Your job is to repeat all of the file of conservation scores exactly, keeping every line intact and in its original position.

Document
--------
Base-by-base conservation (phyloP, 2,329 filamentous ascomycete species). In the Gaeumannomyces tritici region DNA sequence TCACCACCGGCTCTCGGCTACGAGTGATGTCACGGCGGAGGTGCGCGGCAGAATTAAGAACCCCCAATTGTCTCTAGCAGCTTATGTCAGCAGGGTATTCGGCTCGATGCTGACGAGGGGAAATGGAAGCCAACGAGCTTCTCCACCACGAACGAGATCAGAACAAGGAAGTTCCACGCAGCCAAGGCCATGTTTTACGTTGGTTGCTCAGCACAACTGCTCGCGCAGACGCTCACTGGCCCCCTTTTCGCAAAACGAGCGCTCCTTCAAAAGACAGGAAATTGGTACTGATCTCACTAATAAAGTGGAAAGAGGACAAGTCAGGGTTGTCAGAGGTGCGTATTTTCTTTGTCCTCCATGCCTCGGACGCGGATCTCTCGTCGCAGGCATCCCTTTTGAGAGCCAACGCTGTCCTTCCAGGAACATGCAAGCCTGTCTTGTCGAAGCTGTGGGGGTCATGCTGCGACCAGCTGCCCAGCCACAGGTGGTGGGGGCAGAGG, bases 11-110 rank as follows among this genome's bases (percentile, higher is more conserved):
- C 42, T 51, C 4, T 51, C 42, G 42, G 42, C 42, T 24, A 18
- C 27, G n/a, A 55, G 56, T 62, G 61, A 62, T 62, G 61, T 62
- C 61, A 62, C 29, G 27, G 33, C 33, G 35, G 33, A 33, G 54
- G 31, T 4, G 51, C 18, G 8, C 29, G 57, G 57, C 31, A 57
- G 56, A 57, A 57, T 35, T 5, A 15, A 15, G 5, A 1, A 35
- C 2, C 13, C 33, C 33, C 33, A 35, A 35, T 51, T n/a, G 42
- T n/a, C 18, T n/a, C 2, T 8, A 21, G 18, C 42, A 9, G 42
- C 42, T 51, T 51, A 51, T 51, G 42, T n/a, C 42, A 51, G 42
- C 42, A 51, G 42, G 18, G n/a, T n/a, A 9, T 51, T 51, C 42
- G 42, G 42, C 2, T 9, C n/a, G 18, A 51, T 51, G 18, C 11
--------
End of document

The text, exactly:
Base-by-base conservation (phyloP, 2,329 filamentous ascomycete species). In the Gaeumannomyces tritici region DNA sequence TCACCACCGGCTCTCGGCTACGAGTGATGTCACGGCGGAGGTGCGCGGCAGAATTAAGAACCCCCAATTGTCTCTAGCAGCTTATGTCAGCAGGGTATTCGGCTCGATGCTGACGAGGGGAAATGGAAGCCAACGAGCTTCTCCACCACGAACGAGATCAGAACAAGGAAGTTCCACGCAGCCAAGGCCATGTTTTACGTTGGTTGCTCAGCACAACTGCTCGCGCAGACGCTCACTGGCCCCCTTTTCGCAAAACGAGCGCTCCTTCAAAAGACAGGAAATTGGTACTGATCTCACTAATAAAGTGGAAAGAGGACAAGTCAGGGTTGTCAGAGGTGCGTATTTTCTTTGTCCTCCATGCCTCGGACGCGGATCTCTCGTCGCAGGCATCCCTTTTGAGAGCCAACGCTGTCCTTCCAGGAACATGCAAGCCTGTCTTGTCGAAGCTGTGGGGGTCATGCTGCGACCAGCTGCCCAGCCACAGGTGGTGGGGGCAGAGG, bases 11-110 rank as follows among this genome's bases (percentile, higher is more conserved):
- C 42, T 51, C 4, T 51, C 42, G 42, G 42, C 42, T 24, A 18
- C 27, G n/a, A 55, G 56, T 62, G 61, A 62, T 62, G 61, T 62
- C 61, A 62, C 29, G 27, G 33, C 33, G 35, G 33, A 33, G 54
- G 31, T 4, G 51, C 18, G 8, C 29, G 57, G 57, C 31, A 57
- G 56, A 57, A 57, T 35, T 5, A 15, A 15, G 5, A 1, A 35
- C 2, C 13, C 33, C 33, C 33, A 35, A 35, T 51, T n/a, G 42
- T n/a, C 18, T n/a, C 2, T 8, A 21, G 18, C 42, A 9, G 42
- C 42, T 51, T 51, A 51, T 51, G 42, T n/a, C 42, A 51, G 42
- C 42, A 51, G 42, G 18, G n/a, T n/a, A 9, T 51, T 51, C 42
- G 42, G 42, C 2, T 9, C n/a, G 18, A 51, T 51, G 18, C 11